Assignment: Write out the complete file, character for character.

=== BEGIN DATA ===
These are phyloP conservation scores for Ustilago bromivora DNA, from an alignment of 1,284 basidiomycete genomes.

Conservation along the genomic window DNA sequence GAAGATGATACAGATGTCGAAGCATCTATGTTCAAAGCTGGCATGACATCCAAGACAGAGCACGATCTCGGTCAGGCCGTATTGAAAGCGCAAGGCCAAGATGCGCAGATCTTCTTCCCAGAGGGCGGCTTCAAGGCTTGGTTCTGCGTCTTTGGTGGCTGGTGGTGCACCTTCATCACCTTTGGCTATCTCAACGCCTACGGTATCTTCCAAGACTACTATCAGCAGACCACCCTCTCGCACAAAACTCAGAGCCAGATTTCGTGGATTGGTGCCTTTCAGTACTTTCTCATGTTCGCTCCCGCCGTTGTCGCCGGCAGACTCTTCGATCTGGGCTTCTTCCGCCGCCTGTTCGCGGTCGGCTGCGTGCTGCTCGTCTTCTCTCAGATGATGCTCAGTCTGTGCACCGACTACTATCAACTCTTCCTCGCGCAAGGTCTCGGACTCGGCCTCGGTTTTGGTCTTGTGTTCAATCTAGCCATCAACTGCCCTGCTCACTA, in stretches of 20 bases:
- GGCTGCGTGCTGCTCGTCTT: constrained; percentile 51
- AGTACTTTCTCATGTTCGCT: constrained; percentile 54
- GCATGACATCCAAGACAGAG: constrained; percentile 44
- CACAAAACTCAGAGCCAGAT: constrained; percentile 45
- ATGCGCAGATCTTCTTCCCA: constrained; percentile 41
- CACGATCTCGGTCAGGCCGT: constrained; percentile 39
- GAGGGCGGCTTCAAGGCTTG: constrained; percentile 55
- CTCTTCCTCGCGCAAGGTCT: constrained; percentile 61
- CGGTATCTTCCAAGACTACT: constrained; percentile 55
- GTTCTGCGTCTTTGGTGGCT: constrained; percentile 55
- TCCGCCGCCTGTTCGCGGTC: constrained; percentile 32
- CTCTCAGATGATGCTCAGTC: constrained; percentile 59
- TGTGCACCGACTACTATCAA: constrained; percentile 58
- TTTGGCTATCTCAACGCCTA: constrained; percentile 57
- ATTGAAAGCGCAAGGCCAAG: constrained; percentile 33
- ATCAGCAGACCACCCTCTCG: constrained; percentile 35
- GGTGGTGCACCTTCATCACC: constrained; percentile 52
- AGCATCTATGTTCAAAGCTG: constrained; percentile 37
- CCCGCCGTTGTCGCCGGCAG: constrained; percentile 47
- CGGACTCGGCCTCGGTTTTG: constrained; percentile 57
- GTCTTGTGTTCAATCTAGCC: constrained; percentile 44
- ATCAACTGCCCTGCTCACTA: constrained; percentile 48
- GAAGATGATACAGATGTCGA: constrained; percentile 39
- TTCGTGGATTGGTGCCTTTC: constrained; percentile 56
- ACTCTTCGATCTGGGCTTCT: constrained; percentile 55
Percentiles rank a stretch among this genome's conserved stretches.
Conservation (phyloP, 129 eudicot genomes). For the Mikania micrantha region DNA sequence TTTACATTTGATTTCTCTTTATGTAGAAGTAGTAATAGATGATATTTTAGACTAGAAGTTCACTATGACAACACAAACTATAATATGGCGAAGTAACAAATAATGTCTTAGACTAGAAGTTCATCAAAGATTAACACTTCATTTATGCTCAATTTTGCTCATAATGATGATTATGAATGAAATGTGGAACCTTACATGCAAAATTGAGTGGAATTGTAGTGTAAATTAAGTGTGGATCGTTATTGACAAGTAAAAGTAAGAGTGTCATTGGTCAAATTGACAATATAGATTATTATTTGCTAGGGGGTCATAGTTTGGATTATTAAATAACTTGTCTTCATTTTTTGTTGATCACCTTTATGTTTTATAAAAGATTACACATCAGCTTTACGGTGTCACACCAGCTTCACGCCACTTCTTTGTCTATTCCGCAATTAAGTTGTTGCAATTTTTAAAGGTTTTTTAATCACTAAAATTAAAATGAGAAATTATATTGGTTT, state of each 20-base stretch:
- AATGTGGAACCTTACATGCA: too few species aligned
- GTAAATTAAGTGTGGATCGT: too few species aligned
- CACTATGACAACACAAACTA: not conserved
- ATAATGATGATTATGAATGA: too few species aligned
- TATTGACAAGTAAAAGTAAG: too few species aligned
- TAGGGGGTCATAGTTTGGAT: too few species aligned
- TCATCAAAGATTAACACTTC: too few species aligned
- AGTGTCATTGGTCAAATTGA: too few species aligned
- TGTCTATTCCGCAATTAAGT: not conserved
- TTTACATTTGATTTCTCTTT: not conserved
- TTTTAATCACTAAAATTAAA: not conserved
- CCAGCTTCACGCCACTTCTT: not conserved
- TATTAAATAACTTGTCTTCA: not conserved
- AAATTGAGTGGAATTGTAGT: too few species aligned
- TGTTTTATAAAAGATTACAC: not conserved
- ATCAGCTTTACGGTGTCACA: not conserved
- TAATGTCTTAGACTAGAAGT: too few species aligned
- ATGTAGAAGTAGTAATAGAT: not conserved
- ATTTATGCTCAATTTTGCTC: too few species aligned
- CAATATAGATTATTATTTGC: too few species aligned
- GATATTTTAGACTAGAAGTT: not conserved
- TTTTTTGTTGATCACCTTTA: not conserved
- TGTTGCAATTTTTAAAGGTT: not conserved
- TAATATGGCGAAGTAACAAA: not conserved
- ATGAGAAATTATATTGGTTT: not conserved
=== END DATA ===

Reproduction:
These are phyloP conservation scores for Ustilago bromivora DNA, from an alignment of 1,284 basidiomycete genomes.

Conservation along the genomic window DNA sequence GAAGATGATACAGATGTCGAAGCATCTATGTTCAAAGCTGGCATGACATCCAAGACAGAGCACGATCTCGGTCAGGCCGTATTGAAAGCGCAAGGCCAAGATGCGCAGATCTTCTTCCCAGAGGGCGGCTTCAAGGCTTGGTTCTGCGTCTTTGGTGGCTGGTGGTGCACCTTCATCACCTTTGGCTATCTCAACGCCTACGGTATCTTCCAAGACTACTATCAGCAGACCACCCTCTCGCACAAAACTCAGAGCCAGATTTCGTGGATTGGTGCCTTTCAGTACTTTCTCATGTTCGCTCCCGCCGTTGTCGCCGGCAGACTCTTCGATCTGGGCTTCTTCCGCCGCCTGTTCGCGGTCGGCTGCGTGCTGCTCGTCTTCTCTCAGATGATGCTCAGTCTGTGCACCGACTACTATCAACTCTTCCTCGCGCAAGGTCTCGGACTCGGCCTCGGTTTTGGTCTTGTGTTCAATCTAGCCATCAACTGCCCTGCTCACTA, in stretches of 20 bases:
- GGCTGCGTGCTGCTCGTCTT: constrained; percentile 51
- AGTACTTTCTCATGTTCGCT: constrained; percentile 54
- GCATGACATCCAAGACAGAG: constrained; percentile 44
- CACAAAACTCAGAGCCAGAT: constrained; percentile 45
- ATGCGCAGATCTTCTTCCCA: constrained; percentile 41
- CACGATCTCGGTCAGGCCGT: constrained; percentile 39
- GAGGGCGGCTTCAAGGCTTG: constrained; percentile 55
- CTCTTCCTCGCGCAAGGTCT: constrained; percentile 61
- CGGTATCTTCCAAGACTACT: constrained; percentile 55
- GTTCTGCGTCTTTGGTGGCT: constrained; percentile 55
- TCCGCCGCCTGTTCGCGGTC: constrained; percentile 32
- CTCTCAGATGATGCTCAGTC: constrained; percentile 59
- TGTGCACCGACTACTATCAA: constrained; percentile 58
- TTTGGCTATCTCAACGCCTA: constrained; percentile 57
- ATTGAAAGCGCAAGGCCAAG: constrained; percentile 33
- ATCAGCAGACCACCCTCTCG: constrained; percentile 35
- GGTGGTGCACCTTCATCACC: constrained; percentile 52
- AGCATCTATGTTCAAAGCTG: constrained; percentile 37
- CCCGCCGTTGTCGCCGGCAG: constrained; percentile 47
- CGGACTCGGCCTCGGTTTTG: constrained; percentile 57
- GTCTTGTGTTCAATCTAGCC: constrained; percentile 44
- ATCAACTGCCCTGCTCACTA: constrained; percentile 48
- GAAGATGATACAGATGTCGA: constrained; percentile 39
- TTCGTGGATTGGTGCCTTTC: constrained; percentile 56
- ACTCTTCGATCTGGGCTTCT: constrained; percentile 55
Percentiles rank a stretch among this genome's conserved stretches.
Conservation (phyloP, 129 eudicot genomes). For the Mikania micrantha region DNA sequence TTTACATTTGATTTCTCTTTATGTAGAAGTAGTAATAGATGATATTTTAGACTAGAAGTTCACTATGACAACACAAACTATAATATGGCGAAGTAACAAATAATGTCTTAGACTAGAAGTTCATCAAAGATTAACACTTCATTTATGCTCAATTTTGCTCATAATGATGATTATGAATGAAATGTGGAACCTTACATGCAAAATTGAGTGGAATTGTAGTGTAAATTAAGTGTGGATCGTTATTGACAAGTAAAAGTAAGAGTGTCATTGGTCAAATTGACAATATAGATTATTATTTGCTAGGGGGTCATAGTTTGGATTATTAAATAACTTGTCTTCATTTTTTGTTGATCACCTTTATGTTTTATAAAAGATTACACATCAGCTTTACGGTGTCACACCAGCTTCACGCCACTTCTTTGTCTATTCCGCAATTAAGTTGTTGCAATTTTTAAAGGTTTTTTAATCACTAAAATTAAAATGAGAAATTATATTGGTTT, state of each 20-base stretch:
- AATGTGGAACCTTACATGCA: too few species aligned
- GTAAATTAAGTGTGGATCGT: too few species aligned
- CACTATGACAACACAAACTA: not conserved
- ATAATGATGATTATGAATGA: too few species aligned
- TATTGACAAGTAAAAGTAAG: too few species aligned
- TAGGGGGTCATAGTTTGGAT: too few species aligned
- TCATCAAAGATTAACACTTC: too few species aligned
- AGTGTCATTGGTCAAATTGA: too few species aligned
- TGTCTATTCCGCAATTAAGT: not conserved
- TTTACATTTGATTTCTCTTT: not conserved
- TTTTAATCACTAAAATTAAA: not conserved
- CCAGCTTCACGCCACTTCTT: not conserved
- TATTAAATAACTTGTCTTCA: not conserved
- AAATTGAGTGGAATTGTAGT: too few species aligned
- TGTTTTATAAAAGATTACAC: not conserved
- ATCAGCTTTACGGTGTCACA: not conserved
- TAATGTCTTAGACTAGAAGT: too few species aligned
- ATGTAGAAGTAGTAATAGAT: not conserved
- ATTTATGCTCAATTTTGCTC: too few species aligned
- CAATATAGATTATTATTTGC: too few species aligned
- GATATTTTAGACTAGAAGTT: not conserved
- TTTTTTGTTGATCACCTTTA: not conserved
- TGTTGCAATTTTTAAAGGTT: not conserved
- TAATATGGCGAAGTAACAAA: not conserved
- ATGAGAAATTATATTGGTTT: not conserved